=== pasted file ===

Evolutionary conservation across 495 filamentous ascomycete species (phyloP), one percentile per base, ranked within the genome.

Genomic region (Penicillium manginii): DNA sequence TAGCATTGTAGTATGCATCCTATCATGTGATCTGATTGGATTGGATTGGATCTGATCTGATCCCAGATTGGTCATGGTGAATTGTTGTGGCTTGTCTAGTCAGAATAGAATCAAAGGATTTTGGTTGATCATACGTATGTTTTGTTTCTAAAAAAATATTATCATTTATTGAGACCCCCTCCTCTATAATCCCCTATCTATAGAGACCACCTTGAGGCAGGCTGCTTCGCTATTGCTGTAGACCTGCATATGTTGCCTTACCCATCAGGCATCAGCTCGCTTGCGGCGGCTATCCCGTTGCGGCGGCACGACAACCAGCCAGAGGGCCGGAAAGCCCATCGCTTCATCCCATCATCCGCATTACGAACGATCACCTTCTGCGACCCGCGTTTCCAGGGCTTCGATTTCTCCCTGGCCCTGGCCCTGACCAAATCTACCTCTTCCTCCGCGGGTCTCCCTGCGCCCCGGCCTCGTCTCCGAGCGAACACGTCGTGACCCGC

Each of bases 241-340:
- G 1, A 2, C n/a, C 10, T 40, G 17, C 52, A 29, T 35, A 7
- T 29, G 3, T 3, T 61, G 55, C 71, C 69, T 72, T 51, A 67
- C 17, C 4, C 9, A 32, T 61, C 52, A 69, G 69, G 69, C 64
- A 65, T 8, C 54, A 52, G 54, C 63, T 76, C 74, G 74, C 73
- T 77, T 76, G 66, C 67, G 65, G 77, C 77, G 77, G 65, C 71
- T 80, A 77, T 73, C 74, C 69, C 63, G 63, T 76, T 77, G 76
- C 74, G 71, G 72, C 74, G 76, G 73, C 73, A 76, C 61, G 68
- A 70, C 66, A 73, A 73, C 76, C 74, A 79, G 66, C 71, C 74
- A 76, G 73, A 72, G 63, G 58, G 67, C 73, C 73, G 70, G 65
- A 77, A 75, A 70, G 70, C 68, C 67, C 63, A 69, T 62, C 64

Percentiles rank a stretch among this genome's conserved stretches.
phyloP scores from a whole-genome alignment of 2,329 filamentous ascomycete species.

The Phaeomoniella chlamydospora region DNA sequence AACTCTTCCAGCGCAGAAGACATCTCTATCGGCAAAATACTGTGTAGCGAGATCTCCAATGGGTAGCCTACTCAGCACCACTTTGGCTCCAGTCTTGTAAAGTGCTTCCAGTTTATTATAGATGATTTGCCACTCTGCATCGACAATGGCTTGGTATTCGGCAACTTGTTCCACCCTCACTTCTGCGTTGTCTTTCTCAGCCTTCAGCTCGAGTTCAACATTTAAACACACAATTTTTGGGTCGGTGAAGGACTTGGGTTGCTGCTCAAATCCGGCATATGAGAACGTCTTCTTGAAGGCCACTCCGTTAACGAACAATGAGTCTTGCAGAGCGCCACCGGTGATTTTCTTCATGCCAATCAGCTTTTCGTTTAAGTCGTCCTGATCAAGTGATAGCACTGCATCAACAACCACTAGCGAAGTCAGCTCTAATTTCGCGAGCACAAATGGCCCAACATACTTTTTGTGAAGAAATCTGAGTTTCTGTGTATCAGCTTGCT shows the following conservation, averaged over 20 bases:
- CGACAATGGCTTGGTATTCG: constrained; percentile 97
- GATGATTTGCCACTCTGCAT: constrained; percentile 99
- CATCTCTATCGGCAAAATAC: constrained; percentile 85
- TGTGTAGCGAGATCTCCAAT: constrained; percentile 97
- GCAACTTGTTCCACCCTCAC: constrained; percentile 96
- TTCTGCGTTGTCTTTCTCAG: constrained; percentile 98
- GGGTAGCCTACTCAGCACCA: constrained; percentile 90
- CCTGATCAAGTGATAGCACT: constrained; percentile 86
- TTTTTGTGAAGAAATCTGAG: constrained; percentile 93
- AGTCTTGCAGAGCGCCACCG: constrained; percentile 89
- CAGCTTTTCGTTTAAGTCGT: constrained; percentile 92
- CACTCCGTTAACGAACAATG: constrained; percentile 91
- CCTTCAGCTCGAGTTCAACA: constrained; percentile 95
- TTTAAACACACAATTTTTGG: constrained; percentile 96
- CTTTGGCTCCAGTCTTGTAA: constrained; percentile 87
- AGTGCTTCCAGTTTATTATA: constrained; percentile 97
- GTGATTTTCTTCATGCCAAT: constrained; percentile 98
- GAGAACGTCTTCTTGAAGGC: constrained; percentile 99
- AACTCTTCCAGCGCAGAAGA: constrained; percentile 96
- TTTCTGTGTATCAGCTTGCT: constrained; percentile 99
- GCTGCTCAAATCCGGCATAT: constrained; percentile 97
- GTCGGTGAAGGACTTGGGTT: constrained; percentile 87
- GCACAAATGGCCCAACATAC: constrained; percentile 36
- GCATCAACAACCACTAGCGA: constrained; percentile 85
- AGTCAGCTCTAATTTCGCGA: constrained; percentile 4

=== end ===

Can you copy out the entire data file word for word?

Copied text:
Evolutionary conservation across 495 filamentous ascomycete species (phyloP), one percentile per base, ranked within the genome.

Genomic region (Penicillium manginii): DNA sequence TAGCATTGTAGTATGCATCCTATCATGTGATCTGATTGGATTGGATTGGATCTGATCTGATCCCAGATTGGTCATGGTGAATTGTTGTGGCTTGTCTAGTCAGAATAGAATCAAAGGATTTTGGTTGATCATACGTATGTTTTGTTTCTAAAAAAATATTATCATTTATTGAGACCCCCTCCTCTATAATCCCCTATCTATAGAGACCACCTTGAGGCAGGCTGCTTCGCTATTGCTGTAGACCTGCATATGTTGCCTTACCCATCAGGCATCAGCTCGCTTGCGGCGGCTATCCCGTTGCGGCGGCACGACAACCAGCCAGAGGGCCGGAAAGCCCATCGCTTCATCCCATCATCCGCATTACGAACGATCACCTTCTGCGACCCGCGTTTCCAGGGCTTCGATTTCTCCCTGGCCCTGGCCCTGACCAAATCTACCTCTTCCTCCGCGGGTCTCCCTGCGCCCCGGCCTCGTCTCCGAGCGAACACGTCGTGACCCGC

Each of bases 241-340:
- G 1, A 2, C n/a, C 10, T 40, G 17, C 52, A 29, T 35, A 7
- T 29, G 3, T 3, T 61, G 55, C 71, C 69, T 72, T 51, A 67
- C 17, C 4, C 9, A 32, T 61, C 52, A 69, G 69, G 69, C 64
- A 65, T 8, C 54, A 52, G 54, C 63, T 76, C 74, G 74, C 73
- T 77, T 76, G 66, C 67, G 65, G 77, C 77, G 77, G 65, C 71
- T 80, A 77, T 73, C 74, C 69, C 63, G 63, T 76, T 77, G 76
- C 74, G 71, G 72, C 74, G 76, G 73, C 73, A 76, C 61, G 68
- A 70, C 66, A 73, A 73, C 76, C 74, A 79, G 66, C 71, C 74
- A 76, G 73, A 72, G 63, G 58, G 67, C 73, C 73, G 70, G 65
- A 77, A 75, A 70, G 70, C 68, C 67, C 63, A 69, T 62, C 64

Percentiles rank a stretch among this genome's conserved stretches.
phyloP scores from a whole-genome alignment of 2,329 filamentous ascomycete species.

The Phaeomoniella chlamydospora region DNA sequence AACTCTTCCAGCGCAGAAGACATCTCTATCGGCAAAATACTGTGTAGCGAGATCTCCAATGGGTAGCCTACTCAGCACCACTTTGGCTCCAGTCTTGTAAAGTGCTTCCAGTTTATTATAGATGATTTGCCACTCTGCATCGACAATGGCTTGGTATTCGGCAACTTGTTCCACCCTCACTTCTGCGTTGTCTTTCTCAGCCTTCAGCTCGAGTTCAACATTTAAACACACAATTTTTGGGTCGGTGAAGGACTTGGGTTGCTGCTCAAATCCGGCATATGAGAACGTCTTCTTGAAGGCCACTCCGTTAACGAACAATGAGTCTTGCAGAGCGCCACCGGTGATTTTCTTCATGCCAATCAGCTTTTCGTTTAAGTCGTCCTGATCAAGTGATAGCACTGCATCAACAACCACTAGCGAAGTCAGCTCTAATTTCGCGAGCACAAATGGCCCAACATACTTTTTGTGAAGAAATCTGAGTTTCTGTGTATCAGCTTGCT shows the following conservation, averaged over 20 bases:
- CGACAATGGCTTGGTATTCG: constrained; percentile 97
- GATGATTTGCCACTCTGCAT: constrained; percentile 99
- CATCTCTATCGGCAAAATAC: constrained; percentile 85
- TGTGTAGCGAGATCTCCAAT: constrained; percentile 97
- GCAACTTGTTCCACCCTCAC: constrained; percentile 96
- TTCTGCGTTGTCTTTCTCAG: constrained; percentile 98
- GGGTAGCCTACTCAGCACCA: constrained; percentile 90
- CCTGATCAAGTGATAGCACT: constrained; percentile 86
- TTTTTGTGAAGAAATCTGAG: constrained; percentile 93
- AGTCTTGCAGAGCGCCACCG: constrained; percentile 89
- CAGCTTTTCGTTTAAGTCGT: constrained; percentile 92
- CACTCCGTTAACGAACAATG: constrained; percentile 91
- CCTTCAGCTCGAGTTCAACA: constrained; percentile 95
- TTTAAACACACAATTTTTGG: constrained; percentile 96
- CTTTGGCTCCAGTCTTGTAA: constrained; percentile 87
- AGTGCTTCCAGTTTATTATA: constrained; percentile 97
- GTGATTTTCTTCATGCCAAT: constrained; percentile 98
- GAGAACGTCTTCTTGAAGGC: constrained; percentile 99
- AACTCTTCCAGCGCAGAAGA: constrained; percentile 96
- TTTCTGTGTATCAGCTTGCT: constrained; percentile 99
- GCTGCTCAAATCCGGCATAT: constrained; percentile 97
- GTCGGTGAAGGACTTGGGTT: constrained; percentile 87
- GCACAAATGGCCCAACATAC: constrained; percentile 36
- GCATCAACAACCACTAGCGA: constrained; percentile 85
- AGTCAGCTCTAATTTCGCGA: constrained; percentile 4